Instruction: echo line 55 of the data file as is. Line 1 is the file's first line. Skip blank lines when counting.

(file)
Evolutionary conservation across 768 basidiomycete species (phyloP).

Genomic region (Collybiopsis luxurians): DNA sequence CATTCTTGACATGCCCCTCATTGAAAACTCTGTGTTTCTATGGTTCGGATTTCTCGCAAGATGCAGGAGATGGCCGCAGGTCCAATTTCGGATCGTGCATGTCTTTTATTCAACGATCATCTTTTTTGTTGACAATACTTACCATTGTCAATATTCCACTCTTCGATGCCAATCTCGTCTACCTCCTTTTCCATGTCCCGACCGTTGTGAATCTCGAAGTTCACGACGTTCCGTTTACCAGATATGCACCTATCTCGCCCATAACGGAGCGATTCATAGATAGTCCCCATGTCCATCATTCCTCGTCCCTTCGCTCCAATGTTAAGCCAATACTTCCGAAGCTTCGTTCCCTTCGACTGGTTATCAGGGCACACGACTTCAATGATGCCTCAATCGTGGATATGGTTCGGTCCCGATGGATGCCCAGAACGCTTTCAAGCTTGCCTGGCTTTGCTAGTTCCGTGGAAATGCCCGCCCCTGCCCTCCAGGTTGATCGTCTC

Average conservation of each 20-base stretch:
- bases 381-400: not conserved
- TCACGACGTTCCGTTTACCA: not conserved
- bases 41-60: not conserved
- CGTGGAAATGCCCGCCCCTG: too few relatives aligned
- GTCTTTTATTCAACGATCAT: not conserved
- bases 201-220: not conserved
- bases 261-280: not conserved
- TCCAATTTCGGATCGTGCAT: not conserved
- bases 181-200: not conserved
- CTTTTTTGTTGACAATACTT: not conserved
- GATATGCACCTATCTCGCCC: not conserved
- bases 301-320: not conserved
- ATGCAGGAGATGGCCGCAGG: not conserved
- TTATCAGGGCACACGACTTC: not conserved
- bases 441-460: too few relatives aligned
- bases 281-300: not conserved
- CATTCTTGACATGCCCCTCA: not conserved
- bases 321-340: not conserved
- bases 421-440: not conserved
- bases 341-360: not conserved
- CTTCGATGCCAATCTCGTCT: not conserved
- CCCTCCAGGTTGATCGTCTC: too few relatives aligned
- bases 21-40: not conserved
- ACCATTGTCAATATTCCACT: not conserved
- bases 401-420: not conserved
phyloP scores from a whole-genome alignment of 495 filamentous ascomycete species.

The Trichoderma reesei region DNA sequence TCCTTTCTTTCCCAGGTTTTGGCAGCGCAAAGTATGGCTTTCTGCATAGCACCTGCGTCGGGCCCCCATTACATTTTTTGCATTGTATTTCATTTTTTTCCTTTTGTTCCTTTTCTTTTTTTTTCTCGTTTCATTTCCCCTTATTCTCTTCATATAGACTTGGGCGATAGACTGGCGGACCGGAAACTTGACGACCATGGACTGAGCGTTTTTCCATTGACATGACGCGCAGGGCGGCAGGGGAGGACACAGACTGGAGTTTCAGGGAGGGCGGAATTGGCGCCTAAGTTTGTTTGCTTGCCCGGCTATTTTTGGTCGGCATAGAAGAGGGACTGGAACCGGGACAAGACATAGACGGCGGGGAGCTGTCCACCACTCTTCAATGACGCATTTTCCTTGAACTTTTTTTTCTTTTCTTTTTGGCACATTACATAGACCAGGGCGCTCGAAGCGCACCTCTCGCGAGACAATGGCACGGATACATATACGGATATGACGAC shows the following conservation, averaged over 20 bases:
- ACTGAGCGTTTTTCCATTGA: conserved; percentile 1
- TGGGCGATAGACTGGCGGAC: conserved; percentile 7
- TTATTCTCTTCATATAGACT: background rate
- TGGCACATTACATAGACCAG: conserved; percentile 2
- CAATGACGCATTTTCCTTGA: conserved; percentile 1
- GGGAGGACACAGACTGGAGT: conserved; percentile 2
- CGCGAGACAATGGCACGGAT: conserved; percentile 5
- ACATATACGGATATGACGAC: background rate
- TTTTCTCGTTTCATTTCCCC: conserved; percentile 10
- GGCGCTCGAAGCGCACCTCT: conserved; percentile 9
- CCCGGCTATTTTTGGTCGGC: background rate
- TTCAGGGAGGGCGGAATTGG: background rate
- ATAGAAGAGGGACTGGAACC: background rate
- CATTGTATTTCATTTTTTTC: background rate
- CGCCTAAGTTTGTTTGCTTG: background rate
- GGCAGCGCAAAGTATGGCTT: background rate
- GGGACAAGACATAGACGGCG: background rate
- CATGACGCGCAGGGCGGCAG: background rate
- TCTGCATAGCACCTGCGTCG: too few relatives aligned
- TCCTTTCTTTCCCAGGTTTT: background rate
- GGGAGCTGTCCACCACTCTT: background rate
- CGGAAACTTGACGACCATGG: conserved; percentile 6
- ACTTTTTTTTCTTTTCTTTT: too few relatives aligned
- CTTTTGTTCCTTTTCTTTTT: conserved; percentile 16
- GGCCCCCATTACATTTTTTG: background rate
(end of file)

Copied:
- GGCCCCCATTACATTTTTTG: background rate